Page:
Index of Titles Filed Under 'Spatial Design'

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PublisherRib2021
Scaling is to move across different dimensions: a firm might be scaling down, nearing bankruptcy—its new dimension is to reach rock bottom; a doll house might be a scale model, where dimensions are kept proportional but decreased compared to a real house; a hand touching a map is, to paraphrase Tom Holert, a scaling device, where the graspable dimension of the map makes available the experience of exploring, traveling and possessing lands. For this publication of Taming the Horror Vacui, which includes content from three different sessions in the program, we put the wind and its manifestations through a process of ...
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In the last five years, the urban computing field has featured an impressive emphasis on the so-called “real-time, database-enabled city” with its synchronized Internet of Things. Julian Bleecker and Nicholas Nova argue to invert this common perspective and speculate on the existence of an “asynchronous city”. Through a discussion of objects that blog, they forecast situated technologies based on weak signals that show the importance of time on human practices. They imagine the emergence of truly social technologies that through thoughtful provocation can invert and disrupt common perspectives.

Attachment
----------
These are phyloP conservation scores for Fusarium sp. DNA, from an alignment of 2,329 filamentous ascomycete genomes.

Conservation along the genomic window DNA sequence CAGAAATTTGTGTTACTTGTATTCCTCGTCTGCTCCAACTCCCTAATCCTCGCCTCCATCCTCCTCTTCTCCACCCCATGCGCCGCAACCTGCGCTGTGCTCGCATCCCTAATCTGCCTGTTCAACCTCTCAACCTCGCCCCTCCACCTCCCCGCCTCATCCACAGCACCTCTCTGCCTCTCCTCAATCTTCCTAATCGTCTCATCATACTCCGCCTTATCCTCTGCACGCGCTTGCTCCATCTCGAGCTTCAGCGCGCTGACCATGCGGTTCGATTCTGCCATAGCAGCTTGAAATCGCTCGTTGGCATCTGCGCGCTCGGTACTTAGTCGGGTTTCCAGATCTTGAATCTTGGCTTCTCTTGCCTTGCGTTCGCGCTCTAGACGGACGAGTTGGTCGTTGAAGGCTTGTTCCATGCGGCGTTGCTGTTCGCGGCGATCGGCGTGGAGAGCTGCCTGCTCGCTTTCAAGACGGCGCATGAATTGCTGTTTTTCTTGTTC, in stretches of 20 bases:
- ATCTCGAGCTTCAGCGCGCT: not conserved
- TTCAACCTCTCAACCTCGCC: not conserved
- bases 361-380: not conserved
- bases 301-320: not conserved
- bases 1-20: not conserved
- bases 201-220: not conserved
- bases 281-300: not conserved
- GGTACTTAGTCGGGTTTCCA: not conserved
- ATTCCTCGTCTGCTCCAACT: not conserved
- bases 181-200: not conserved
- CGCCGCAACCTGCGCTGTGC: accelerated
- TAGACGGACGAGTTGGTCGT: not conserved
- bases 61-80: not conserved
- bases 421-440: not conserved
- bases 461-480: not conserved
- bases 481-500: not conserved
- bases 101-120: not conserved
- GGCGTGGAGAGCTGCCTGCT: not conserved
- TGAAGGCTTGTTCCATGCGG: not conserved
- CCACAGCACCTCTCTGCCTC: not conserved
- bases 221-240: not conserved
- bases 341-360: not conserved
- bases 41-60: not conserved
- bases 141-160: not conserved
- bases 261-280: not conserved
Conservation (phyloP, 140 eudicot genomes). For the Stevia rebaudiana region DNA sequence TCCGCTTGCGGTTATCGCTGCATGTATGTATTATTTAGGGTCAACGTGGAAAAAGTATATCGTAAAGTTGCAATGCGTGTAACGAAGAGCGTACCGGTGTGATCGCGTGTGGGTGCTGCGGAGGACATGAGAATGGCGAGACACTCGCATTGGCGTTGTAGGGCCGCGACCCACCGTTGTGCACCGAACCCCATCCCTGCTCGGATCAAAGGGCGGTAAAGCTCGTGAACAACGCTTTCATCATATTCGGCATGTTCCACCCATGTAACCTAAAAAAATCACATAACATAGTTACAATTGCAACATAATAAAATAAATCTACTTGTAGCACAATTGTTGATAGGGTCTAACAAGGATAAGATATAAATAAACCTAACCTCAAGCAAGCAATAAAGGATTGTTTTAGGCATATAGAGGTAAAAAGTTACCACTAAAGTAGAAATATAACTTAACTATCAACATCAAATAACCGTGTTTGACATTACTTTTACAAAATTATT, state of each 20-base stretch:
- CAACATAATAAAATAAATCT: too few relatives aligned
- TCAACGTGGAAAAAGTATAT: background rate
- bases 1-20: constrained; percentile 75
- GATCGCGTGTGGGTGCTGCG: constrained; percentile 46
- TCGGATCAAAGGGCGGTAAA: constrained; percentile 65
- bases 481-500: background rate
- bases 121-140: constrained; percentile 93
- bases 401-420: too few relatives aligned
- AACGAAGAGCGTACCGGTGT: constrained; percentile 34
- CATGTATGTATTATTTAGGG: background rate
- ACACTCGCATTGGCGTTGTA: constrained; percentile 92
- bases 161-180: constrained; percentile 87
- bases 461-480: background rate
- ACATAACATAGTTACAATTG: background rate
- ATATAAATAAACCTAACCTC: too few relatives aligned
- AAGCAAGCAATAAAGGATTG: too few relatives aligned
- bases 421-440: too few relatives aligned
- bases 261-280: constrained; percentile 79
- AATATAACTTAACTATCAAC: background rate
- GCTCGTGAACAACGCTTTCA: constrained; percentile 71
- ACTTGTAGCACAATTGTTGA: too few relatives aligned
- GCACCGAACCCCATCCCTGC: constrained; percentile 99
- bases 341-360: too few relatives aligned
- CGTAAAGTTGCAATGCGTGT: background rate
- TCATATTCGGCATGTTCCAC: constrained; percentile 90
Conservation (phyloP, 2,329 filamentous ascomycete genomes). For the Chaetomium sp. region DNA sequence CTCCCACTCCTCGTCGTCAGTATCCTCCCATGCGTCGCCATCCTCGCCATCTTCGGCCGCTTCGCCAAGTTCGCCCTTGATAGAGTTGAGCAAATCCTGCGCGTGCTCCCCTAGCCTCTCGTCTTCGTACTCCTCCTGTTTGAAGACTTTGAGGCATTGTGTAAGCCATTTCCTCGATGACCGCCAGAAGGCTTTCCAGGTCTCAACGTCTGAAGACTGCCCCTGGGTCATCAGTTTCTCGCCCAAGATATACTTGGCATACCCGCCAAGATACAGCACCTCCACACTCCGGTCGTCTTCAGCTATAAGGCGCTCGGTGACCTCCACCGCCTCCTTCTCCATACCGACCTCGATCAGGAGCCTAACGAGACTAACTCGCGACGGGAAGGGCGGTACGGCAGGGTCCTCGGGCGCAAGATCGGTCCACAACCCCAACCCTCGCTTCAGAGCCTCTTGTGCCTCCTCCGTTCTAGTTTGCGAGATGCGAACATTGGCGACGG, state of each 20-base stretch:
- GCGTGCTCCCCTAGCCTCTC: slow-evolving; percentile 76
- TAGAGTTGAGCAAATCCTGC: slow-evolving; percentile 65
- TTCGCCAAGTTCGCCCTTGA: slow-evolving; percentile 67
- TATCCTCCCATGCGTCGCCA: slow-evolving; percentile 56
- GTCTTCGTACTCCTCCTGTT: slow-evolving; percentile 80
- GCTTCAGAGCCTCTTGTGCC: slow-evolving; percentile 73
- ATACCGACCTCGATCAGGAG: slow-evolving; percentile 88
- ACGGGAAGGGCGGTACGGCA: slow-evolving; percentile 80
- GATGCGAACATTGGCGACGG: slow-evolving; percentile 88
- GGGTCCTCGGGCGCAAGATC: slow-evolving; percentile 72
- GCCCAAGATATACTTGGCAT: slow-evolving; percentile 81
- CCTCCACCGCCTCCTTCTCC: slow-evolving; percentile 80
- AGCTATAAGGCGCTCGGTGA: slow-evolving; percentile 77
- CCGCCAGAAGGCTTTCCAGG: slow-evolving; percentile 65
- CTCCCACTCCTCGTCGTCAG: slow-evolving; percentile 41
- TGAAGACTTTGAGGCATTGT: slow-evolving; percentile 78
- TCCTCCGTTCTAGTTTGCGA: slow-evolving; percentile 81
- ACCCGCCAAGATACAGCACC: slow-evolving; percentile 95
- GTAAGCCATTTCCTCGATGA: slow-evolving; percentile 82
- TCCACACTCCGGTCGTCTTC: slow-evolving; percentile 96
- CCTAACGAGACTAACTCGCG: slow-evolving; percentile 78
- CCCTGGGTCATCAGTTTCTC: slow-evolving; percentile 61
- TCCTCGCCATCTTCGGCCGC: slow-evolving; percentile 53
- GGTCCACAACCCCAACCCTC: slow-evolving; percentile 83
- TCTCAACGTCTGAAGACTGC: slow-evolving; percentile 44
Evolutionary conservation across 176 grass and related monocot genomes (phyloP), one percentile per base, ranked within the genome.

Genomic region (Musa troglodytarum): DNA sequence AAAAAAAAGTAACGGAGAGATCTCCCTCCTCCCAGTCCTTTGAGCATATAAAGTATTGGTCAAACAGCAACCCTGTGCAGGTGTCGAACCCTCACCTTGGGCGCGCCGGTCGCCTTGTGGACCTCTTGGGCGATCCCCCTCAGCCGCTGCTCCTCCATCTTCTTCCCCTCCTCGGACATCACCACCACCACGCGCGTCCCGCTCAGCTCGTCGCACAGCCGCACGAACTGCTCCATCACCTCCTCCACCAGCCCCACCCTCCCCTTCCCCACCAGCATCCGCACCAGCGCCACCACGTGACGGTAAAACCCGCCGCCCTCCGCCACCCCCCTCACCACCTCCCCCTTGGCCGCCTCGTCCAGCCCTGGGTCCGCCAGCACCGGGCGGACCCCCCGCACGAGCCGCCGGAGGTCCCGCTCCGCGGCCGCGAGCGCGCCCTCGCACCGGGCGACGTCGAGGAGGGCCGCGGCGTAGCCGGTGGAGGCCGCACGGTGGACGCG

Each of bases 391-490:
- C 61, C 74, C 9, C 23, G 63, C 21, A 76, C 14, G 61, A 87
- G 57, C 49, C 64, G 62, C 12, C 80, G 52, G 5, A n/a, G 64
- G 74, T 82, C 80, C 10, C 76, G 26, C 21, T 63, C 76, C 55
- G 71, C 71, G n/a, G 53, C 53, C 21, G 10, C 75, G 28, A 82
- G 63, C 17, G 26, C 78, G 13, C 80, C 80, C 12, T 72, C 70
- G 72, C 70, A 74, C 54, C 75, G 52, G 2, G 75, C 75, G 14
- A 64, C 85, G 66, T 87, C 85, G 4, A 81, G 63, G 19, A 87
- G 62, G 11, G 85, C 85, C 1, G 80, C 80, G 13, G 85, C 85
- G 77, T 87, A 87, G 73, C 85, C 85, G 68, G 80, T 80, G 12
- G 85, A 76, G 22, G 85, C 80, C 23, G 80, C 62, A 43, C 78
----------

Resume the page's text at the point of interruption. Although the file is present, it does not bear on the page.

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PublisherRib2021
Writing in 1969, architecture historian Reyner Banham complains about the silence on mechanical services in contemporary architecture discourse, most specifically machines for the making of interior weather. Banham’s book The Architecture of the Well-Tempered Environment is full of little arguments against the superiority of the visual, that is, the exterior aspect of a building rather than, for example, its fabricated interior weather. His work today comes across as an apology for technology before an era of environmental or social concerns stemming from it. The present publication for Taming the Horror Vacui takes a less polemic yet more critical tone to explore ...
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PublisherRib2020
Two topics emerge from the third session of Taming the Horror Vacui. One is apparent, the other is fleeting. One is sought, the other is coincidental. Centred around the guided tour given by city planner Emiel Arends in Rotterdam in June 2020, the event firstly deals with the ways in which wind shapes the city and the city shapes the wind. The locations in the tour, explains Arends, are examples of how the city landscape interacts with its aeolian one, and is marked by specific architectural interventions. Rib’s focus on the material language of the city joins Haseeb Ahmed’s ongoing ...